How to conduct yourself at social gatherings

veronica 2Veronica is my evil twin/alter ego and queen of Tarot. She has everything I don’t….copious cleavage, hordes of boy toys trailing after her and a hankering for day drinking. The only thing I have in common with her is we both write about Tarot for this blog!

eight of swords

Dame Darcy Tarot

Have you ever found yourself at a dinner party, seated next to someone who just won’t shut the fuck up?

You sit there all polite and quiet, listening to them drone on and on about their gluten sensitivity and talented grandchildren….

All the while resenting every minute and frantically looking for an escape. But they are not your jailer. Your misplaced sense of politeness is.

Then, after an evening of storing up all your anger, you get home to your loving spouse and viciously tear into him for leaving a dirty fork on the counter!

Here’s the thing – your politeness is like money, it isn’t limitless. So don’t go squandering all your nicey niceness on boring people who suck. Save it for those who matter.

Halloween Special!(1)

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This entry was posted in November 2015, Veronica Noir and tagged , , , . Bookmark the permalink.

2 Responses to How to conduct yourself at social gatherings

  1. Katy Star says:

    Brilliant! Really interesting take on the Eight of Swords which is all about self entrapment.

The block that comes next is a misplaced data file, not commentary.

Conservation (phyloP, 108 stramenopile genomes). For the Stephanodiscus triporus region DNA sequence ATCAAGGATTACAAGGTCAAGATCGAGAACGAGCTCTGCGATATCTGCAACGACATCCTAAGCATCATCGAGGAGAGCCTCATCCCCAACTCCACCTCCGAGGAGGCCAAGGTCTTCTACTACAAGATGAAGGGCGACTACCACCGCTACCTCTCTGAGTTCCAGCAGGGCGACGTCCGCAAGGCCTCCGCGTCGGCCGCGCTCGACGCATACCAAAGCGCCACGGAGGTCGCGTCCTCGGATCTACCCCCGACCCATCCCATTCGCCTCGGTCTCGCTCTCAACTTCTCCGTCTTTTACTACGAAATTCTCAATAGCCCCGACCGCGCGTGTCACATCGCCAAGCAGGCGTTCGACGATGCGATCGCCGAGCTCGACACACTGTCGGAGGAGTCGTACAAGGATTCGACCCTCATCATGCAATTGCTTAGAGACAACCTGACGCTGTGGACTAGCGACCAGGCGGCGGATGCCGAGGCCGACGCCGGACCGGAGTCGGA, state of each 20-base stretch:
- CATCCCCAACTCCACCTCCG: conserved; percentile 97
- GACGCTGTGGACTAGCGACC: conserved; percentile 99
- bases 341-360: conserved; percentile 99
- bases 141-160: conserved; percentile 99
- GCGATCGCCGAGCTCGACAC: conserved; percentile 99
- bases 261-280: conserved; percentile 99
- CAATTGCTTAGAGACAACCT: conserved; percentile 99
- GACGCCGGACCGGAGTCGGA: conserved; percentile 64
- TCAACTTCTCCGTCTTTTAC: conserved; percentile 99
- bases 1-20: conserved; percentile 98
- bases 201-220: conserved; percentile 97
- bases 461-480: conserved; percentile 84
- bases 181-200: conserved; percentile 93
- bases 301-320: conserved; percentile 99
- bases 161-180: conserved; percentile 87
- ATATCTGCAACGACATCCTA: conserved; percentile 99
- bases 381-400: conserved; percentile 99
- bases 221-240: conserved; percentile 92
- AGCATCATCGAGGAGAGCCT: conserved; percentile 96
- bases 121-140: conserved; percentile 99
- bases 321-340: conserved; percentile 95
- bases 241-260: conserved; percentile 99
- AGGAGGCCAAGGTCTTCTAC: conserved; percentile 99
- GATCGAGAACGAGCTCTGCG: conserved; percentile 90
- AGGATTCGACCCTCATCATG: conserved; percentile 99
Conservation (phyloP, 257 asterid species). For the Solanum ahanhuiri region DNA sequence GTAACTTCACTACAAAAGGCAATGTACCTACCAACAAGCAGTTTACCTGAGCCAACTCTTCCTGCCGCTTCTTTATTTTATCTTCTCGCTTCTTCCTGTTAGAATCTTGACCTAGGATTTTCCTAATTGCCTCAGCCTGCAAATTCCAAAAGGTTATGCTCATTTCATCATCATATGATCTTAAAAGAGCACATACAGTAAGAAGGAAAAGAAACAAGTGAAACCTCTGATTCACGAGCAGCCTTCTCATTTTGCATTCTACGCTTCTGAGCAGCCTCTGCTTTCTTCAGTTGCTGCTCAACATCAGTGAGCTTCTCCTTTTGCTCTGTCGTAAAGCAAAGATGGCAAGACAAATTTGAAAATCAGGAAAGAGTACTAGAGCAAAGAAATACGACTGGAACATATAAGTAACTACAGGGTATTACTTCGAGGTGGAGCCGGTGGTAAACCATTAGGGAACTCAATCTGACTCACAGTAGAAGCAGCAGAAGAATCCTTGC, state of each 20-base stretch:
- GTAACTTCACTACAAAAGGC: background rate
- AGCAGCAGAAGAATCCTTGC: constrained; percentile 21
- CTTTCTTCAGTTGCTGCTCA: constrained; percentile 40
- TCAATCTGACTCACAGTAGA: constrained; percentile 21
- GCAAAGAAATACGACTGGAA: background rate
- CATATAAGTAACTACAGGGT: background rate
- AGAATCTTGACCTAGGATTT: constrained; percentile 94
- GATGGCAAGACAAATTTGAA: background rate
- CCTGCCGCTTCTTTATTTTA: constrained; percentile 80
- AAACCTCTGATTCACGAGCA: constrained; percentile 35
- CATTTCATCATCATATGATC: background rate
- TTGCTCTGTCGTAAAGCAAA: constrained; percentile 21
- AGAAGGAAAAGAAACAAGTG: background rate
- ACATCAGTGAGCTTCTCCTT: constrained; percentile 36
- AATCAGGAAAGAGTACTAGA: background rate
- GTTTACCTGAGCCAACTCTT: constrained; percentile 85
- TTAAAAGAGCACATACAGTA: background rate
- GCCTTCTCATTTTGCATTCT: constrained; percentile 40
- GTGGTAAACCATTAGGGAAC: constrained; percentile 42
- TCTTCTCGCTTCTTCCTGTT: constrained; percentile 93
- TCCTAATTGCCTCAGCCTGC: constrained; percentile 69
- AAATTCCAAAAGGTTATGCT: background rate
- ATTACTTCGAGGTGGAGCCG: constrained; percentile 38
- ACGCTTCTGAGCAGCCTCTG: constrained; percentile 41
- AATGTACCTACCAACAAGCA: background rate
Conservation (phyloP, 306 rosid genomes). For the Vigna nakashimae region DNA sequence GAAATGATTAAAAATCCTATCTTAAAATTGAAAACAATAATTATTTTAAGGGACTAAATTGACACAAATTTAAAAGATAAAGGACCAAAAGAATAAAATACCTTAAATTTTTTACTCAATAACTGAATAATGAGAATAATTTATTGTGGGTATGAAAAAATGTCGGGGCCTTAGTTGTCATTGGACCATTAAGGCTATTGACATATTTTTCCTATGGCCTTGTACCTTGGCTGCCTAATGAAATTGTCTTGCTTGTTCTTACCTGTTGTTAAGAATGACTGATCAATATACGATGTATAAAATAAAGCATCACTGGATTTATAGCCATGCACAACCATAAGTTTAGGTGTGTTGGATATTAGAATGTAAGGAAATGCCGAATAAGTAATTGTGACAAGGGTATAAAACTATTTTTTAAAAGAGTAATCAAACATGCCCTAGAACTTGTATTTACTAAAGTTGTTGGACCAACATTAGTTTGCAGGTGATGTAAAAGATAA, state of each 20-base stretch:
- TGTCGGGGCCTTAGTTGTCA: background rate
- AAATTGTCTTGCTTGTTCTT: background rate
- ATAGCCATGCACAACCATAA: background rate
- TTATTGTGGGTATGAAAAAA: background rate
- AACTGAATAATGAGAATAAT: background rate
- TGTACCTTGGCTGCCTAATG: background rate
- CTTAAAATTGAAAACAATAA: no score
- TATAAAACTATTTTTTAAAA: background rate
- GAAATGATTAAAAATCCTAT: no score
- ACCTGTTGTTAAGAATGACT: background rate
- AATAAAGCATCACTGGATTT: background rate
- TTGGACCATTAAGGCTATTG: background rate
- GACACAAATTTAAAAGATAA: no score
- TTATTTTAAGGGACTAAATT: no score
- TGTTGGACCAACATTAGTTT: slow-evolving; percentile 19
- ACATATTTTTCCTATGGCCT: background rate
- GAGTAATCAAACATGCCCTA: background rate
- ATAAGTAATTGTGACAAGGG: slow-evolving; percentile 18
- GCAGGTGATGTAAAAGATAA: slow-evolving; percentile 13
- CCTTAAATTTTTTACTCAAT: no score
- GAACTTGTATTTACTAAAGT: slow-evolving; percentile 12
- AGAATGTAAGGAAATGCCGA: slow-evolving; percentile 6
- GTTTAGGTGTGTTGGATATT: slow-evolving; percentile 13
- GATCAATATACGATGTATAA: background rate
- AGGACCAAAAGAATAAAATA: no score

2. Donnalee says:

    I have to say these eight of swords self-limit reminders are really helpful, and really timely for me: I have been thinking so much about how *I* limit *me* based on the poor levels of maturity of others, so they don’t get upset if I come across as something they want to compete with or be ‘better than’ or whatever humans do. I don’t think of others as ‘better’ or ‘worse’ than me, but understand that too often people’s weird understandings make life unnecessarily hard for others, so I sort of try to shrink myself to not make others upset. It’s a bad idea, although the intention of not making others feel bad somehow *seems* good at the time! I think it can extend to a lot of parts of people’s lives–thanks for the reminder!

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